Joe Rosenberg, Loews Corp Chief Investment Strategist, has suggested that large, rich corporations should bailout a spendthrift, debt-ridden Federal government. After all, he says, since the Federal government had bailed out some big businesses in the Panic of 2008, it’s only proper to return the favor. As if two wrongs would make a right.
Rosenberg’s proposal is this in its essence:
Companies like Apple, J&J, Microsoft, and other US multinationals are major vendors to the federal government. Instead of the deficit-ridden government borrowing money to buy their products, let the companies offer the government long-term, no-interest financing in lieu of cash.
Recall that California’s gas and oil industry has been shrinking for years. It’s a slow shrinkage, but in the present political clime—the green political clime—it’s been inexorable. This graph tells the tale (ignore, for this post the loud contrast with Texas).
Now this administration’s Bureau of Land Management, the agency responsible for leasing and permitting of Federal lands to oil and gas producers, is claiming that it’s helpless to reverse this trend—the sequester, you see. The BLM has announced that it
will stop scheduled oil and gas leasing on public lands for the rest of the fiscal year. At least two auctions of more than 3,000 acres with promising oil deposits have already been canceled.
Matthew Payne, writing in The Wall Street Journal this weekend on a related subject, had this little tidbit. Quoting a Chief Executive Magazine poll of business-worthy states, he wrote,
CEOs are well disposed to Texas, and it’s not hard to understand why. 52 Fortune 500 companies now call Texas home.
That’s 10% of the Fortune 500 that live here.
If those 500 companies were spread evenly across the 50 states, there would be 10 of them here. If the 500 were spread proportional to each state’s population relative the nation’s population, Texas would have 4 of them.
President Barack Obama wants to forgive another batch of debt, this time owed by America’s youth. This is another of those tidbits buried in his latest pseudo-budget proposal.
Obama wants to
increase the number of borrowers eligible for a program known casually as income-based repayment, which aims to help low-income workers stay current on federal student debt.
Borrowers in the program make monthly payments equivalent to 10% of their income after taxes and basic living expenses, regardless of how much they owe. After 20 years of on-time payments—10 years for those who work in public or nonprofit jobs—the balance is forgiven.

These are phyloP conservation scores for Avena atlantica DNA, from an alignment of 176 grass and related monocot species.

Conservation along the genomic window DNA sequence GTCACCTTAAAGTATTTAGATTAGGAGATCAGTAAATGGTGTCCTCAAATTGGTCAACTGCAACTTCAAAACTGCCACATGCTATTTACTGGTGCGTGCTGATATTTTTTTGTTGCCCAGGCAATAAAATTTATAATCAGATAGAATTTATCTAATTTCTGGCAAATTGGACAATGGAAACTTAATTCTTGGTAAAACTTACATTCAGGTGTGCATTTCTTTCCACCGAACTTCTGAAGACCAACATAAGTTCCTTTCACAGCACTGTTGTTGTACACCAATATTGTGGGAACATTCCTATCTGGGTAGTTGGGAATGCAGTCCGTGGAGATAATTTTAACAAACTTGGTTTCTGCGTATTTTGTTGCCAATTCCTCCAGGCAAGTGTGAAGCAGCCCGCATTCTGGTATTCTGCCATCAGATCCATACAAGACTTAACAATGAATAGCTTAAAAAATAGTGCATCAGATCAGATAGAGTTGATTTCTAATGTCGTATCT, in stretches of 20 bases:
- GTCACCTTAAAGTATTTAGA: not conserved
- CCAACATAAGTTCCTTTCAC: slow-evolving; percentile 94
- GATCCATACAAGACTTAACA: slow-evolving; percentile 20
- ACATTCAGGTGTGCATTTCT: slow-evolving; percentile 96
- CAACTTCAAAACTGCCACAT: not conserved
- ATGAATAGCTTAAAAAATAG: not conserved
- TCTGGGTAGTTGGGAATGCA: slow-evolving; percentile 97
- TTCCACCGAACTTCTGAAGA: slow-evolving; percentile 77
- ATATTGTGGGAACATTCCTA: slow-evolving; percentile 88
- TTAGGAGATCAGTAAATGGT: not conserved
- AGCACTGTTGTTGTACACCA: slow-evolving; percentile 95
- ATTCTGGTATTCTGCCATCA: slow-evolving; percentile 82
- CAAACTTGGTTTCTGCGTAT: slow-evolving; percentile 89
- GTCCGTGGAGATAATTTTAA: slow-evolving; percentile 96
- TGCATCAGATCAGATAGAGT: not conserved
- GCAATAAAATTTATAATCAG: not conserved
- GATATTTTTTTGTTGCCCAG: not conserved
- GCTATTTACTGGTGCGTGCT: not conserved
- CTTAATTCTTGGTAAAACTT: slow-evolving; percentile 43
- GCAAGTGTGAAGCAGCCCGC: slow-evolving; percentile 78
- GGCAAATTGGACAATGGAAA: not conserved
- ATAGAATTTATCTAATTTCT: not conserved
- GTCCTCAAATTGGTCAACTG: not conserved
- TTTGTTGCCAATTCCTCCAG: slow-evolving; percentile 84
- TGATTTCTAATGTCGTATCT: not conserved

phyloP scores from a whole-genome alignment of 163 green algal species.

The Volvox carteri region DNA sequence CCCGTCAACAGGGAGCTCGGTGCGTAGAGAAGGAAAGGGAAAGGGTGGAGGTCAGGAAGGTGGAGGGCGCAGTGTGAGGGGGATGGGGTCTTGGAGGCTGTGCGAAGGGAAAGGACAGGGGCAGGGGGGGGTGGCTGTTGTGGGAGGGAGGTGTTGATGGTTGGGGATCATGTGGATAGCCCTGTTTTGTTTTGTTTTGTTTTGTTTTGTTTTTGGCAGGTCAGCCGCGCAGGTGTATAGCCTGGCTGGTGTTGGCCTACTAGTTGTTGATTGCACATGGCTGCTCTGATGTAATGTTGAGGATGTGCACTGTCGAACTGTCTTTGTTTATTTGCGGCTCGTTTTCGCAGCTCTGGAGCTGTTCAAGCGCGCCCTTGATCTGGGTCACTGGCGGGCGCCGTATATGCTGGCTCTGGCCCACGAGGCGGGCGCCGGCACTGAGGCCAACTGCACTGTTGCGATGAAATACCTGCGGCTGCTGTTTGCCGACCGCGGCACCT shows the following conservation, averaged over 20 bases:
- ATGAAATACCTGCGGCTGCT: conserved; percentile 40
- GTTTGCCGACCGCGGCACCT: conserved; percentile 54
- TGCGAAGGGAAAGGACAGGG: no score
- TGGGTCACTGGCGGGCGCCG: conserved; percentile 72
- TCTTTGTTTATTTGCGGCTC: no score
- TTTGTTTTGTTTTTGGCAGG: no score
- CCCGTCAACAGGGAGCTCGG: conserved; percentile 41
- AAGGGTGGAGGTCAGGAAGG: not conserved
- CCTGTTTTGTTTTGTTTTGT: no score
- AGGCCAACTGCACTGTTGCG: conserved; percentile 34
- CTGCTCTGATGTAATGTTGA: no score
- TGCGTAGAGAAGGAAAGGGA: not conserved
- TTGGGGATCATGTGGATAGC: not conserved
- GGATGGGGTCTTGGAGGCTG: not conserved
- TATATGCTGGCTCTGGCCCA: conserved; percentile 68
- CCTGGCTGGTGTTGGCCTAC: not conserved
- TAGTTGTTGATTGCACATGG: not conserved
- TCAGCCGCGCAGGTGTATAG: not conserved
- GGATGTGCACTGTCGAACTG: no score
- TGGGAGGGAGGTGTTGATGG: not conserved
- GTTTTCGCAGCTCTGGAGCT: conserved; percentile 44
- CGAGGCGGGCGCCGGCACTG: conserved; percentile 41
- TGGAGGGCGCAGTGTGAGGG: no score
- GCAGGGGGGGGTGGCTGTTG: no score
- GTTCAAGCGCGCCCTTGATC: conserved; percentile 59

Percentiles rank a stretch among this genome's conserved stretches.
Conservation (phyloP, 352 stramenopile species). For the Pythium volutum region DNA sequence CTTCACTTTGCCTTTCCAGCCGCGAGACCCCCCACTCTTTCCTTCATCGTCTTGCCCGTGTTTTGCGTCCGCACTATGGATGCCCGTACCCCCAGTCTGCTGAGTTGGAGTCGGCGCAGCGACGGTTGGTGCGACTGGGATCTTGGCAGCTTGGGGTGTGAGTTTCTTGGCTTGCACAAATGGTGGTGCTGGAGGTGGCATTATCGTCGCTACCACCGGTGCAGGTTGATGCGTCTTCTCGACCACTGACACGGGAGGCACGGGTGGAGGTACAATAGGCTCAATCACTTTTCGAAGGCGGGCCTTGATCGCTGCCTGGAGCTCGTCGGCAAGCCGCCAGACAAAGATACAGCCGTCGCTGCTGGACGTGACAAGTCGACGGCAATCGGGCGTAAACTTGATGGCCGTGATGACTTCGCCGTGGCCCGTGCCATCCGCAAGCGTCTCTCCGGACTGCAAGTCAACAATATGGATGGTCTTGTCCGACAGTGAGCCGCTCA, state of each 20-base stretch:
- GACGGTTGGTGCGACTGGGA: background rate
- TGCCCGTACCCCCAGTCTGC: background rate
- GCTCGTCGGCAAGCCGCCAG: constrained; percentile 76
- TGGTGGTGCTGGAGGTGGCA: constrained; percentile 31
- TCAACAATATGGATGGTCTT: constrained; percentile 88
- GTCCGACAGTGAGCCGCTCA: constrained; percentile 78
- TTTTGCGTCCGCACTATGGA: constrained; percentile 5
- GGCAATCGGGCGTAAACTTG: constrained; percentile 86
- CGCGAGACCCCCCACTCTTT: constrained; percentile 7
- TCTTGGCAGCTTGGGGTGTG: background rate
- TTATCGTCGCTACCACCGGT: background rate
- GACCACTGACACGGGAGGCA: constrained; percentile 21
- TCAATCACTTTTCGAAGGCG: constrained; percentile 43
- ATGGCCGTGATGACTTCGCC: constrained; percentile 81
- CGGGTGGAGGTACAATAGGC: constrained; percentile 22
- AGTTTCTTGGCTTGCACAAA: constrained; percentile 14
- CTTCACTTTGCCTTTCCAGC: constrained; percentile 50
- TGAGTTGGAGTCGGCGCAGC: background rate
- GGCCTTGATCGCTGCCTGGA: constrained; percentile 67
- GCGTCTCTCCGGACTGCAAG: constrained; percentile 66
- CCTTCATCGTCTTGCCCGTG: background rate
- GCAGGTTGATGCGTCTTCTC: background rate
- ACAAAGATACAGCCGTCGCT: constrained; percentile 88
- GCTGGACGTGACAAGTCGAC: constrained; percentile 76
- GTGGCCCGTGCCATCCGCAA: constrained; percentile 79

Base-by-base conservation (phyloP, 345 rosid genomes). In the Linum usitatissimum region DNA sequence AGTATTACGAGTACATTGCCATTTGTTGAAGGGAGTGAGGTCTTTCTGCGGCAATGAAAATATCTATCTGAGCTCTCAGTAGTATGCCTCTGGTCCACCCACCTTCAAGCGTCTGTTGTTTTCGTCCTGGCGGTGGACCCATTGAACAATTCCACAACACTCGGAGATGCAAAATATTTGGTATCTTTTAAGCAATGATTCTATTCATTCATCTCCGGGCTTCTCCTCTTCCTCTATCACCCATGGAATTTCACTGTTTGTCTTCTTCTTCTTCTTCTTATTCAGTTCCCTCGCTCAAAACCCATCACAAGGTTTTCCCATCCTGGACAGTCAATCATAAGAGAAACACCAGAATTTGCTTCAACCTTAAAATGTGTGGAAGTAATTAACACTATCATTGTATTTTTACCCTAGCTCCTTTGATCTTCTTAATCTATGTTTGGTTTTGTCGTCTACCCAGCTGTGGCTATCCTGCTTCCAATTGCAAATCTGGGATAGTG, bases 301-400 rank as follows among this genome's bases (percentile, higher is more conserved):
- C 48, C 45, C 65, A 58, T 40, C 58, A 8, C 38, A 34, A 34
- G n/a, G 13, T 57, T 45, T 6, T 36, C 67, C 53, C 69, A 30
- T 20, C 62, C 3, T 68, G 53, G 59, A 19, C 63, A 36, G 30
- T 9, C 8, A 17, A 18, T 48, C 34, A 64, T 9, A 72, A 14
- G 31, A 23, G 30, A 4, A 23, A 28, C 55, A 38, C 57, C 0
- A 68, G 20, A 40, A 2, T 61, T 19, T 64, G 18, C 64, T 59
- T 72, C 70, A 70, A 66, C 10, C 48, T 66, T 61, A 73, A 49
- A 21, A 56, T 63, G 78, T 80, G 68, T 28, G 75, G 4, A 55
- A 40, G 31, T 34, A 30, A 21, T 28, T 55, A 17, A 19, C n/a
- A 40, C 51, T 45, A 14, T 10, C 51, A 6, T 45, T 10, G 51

…of one group of Americans over another, courtesy of President Barack Obama, congresswoman Nancy Pelosi (D, CA), Senate Majority Leader Harry Reid (D, NV), and their Obamacare.
Dr Ezekial Emanual, ex-health-care adviser to Obama and presently senior fellow at the Center for American Progress strongly recommended this grant in a recent op-ed in The Wall Street Journal.
In touting Obamacare’s health “insurance” exchanges, he recommended government add overt pressure on our young to buy health “insurance,” in addition to the existing Individual Mandate requirement, because their participation is a necessary subsidy for others’ purchase.
The Heritage Foundation has released their study on a potential cost to existing US taxpayers of legalizing existing illegal aliens under the Gang of Eight’s immigration reform program. Andrew Stiles, writing for National Review Online, has provided a useful summary of that 100-page document.
Rather than commenting on the implications vis-à-vis immigration reform, though, I want to comment on the implications for us taxpayers with respect to the larger question of wealth redistribution in our country.
As the idea of reforming our mendaciously Byzantine tax code starts to come up again—whether as a reform in its own right or as a bargaining chip in the coming debt ceiling debate (which debate properly focuses on cutting spending more than on taxes)—some thoughts occur to me, triggered by a couple of recent Wall Street Journal articles.